Selling Cloud Services: 5 Things You Should Never, Ever Do

Being Cautious With Cloud

Intelisys this week held its annual Channel Connect event in San Francisco, inviting its partner base -- which represents a growing mix of both traditional IT solution providers and telecom agents -- to come together and discuss the latest in the cloud and carrier services market.

Kicking things off Wednesday was a panel discussion that hosted some of the industry's most powerful players in the cloud and IT services space, including VMware, Cisco Systems, Polycom and Citrix Systems. And, rather than share best practices for how partners should go to market with cloud services, representatives from each company instead highlighted five pitfalls partners should avoid when attempting to sell the almighty cloud.

Here, according to the panelists, are five things solution providers should never do when trying to cash in on today's cloud movement.

Selling Customers 'The Cloud'

Gary Testa, global vice president, cloud and service providers at Polycom, advised partners to avoid the word "cloud" altogether when making a cloud services sale.

"The one thing that I've seen over and over again when we are in front of end users -- your customers -- is that none of them wake up and say, 'I've got to buy cloud today.' None of them, if you think about it, actually care about the delivery mechanism. What do they care about? They care about the service, they care about the reliability, and the care about your ability to deliver," Testa said. "We as, technologists need to be careful… about [referencing] the white, puffy cloud."

Ken Oestreich, senior director of product marketing at Citrix, agreed: "I would go a step further and say don't even use that word. I think some of our customers are probably even scared of that word, and we can have just as rich a conversation without using that word."

Not Emphasizing Business Outcomes

Matt Light, a member of Cisco's global sales team for hosted collaboration solutions, said one major pitfall he's seen is when partners stress the technical, rather than business, outcomes of using the cloud.

"Customers are buying business outcomes and the value their applications bring forward. They don't care if it's cloud, or whatever name we put on it. Sometimes the amount of marketing and hype that's around cloud can set off a red flag for folks," Light said. "That's where we need to change how we sell and really start to focus on those business outcomes, so when you are talking to a sales leader, it's not about 'Here's this service I'm going to bring,' it's 'What if I can shorten your sales cycle by one week?"

Light added, "Then you are taking these fluffy benefits, that are hard when you are selling, and you start to define those into real dollars."

Waiting For Customers To Come To You

Steve Leclair, senior manager of vCloud Business Development at VMware, told partners to always tell customers what types of cloud services they need, rather than waiting for customers to decide for themselves. "You can't go to [customers] and say, 'What do you need?' You need to tell them what they need, and that's a very different dynamic than what we have had in our industry for a long time," Leclair said. "You have to bring that next vision to them, otherwise they aren't going to see it."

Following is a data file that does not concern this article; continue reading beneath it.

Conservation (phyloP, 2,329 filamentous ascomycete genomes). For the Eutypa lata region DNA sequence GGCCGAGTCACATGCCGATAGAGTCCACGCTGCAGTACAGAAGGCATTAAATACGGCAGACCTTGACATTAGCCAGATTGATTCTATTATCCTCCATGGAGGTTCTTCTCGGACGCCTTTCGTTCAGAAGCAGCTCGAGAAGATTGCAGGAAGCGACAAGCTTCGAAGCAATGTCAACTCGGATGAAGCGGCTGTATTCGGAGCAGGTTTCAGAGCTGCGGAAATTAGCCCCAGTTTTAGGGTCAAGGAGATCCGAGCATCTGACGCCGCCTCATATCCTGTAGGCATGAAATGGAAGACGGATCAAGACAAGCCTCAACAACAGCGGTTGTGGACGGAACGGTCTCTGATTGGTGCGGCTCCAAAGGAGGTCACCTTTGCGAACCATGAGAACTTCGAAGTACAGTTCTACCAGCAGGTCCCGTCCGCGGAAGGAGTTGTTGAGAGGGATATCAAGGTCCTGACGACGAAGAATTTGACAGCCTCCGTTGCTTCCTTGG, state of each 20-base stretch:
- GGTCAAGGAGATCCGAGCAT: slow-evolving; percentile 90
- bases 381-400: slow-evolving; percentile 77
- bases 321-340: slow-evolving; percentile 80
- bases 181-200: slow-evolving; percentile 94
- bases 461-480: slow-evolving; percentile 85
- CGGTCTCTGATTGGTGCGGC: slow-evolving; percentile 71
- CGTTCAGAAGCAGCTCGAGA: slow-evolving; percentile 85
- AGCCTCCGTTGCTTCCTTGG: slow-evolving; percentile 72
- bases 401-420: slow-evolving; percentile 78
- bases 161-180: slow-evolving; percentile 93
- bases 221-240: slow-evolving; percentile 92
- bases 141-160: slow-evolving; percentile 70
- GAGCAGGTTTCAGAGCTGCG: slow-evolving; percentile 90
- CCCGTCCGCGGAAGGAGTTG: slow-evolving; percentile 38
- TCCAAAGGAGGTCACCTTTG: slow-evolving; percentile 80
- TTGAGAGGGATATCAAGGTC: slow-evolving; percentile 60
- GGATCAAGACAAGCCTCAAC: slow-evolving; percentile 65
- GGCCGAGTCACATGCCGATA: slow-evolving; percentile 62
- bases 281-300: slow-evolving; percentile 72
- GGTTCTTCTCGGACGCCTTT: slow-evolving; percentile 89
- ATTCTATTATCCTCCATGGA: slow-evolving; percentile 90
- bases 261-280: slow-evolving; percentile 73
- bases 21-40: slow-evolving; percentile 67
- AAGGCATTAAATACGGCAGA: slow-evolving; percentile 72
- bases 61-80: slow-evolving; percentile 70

Polycom's Testa added, "I want you to take a lesson away from some of the best waiters in the world. When you walk into a really classy restaurant with really well-trained waiters, the first thing they do is they look you up and down and make a recommendation on what will suit you best. They don't show you 500 things on the menu and ask you what you want to have for dinner. This is really important in the cloud [market] because there are so many similar services [that are] slightly differentiated; they are relying on you to help navigate that."

Assuming Everyone Wants An Opex Model

VMware's Leclair also reminded partners not to force-fit an opex model on every customer they encounter.

"I think it's important that we, as technologists, [remember] the financial side. Don't just assume that opex is always what everybody wants. When you look at the way companies are structured, there are some that don't want to do opex. So don't lean in thinking that the whole transition from capex to opex -- which, everybody says that's the end goal, and sure, it is -- but that's not the way companies are always structured," Leclair said. "An understanding of how they structure their business is extremely important before you jump in."

Losing Sight Of The Future

Cisco's Light stressed that, regardless of how much hype there is around cloud today, there's much more to come.

"I think mobility is obviously key and then cloud-to-cloud connections. Right now a lot of services are independent to clouds, but I think as we move forward you'll see a lot of [cloud-to-cloud] connecting. An easy one to imagine is UC [unified communications] with," Light said. "So imagine it starting to be a bunch of different clouds and then almost ... a management kind of service [wrapped around them]."

Citrix's Oestreich agreed: " I think the value-add that we as a community provide will be the integration of services. Not technology integration, per se -- so how does Box A talk to Box A -- but how will Service A talk to Service B. That will be our value-add ... in five or so years out from now."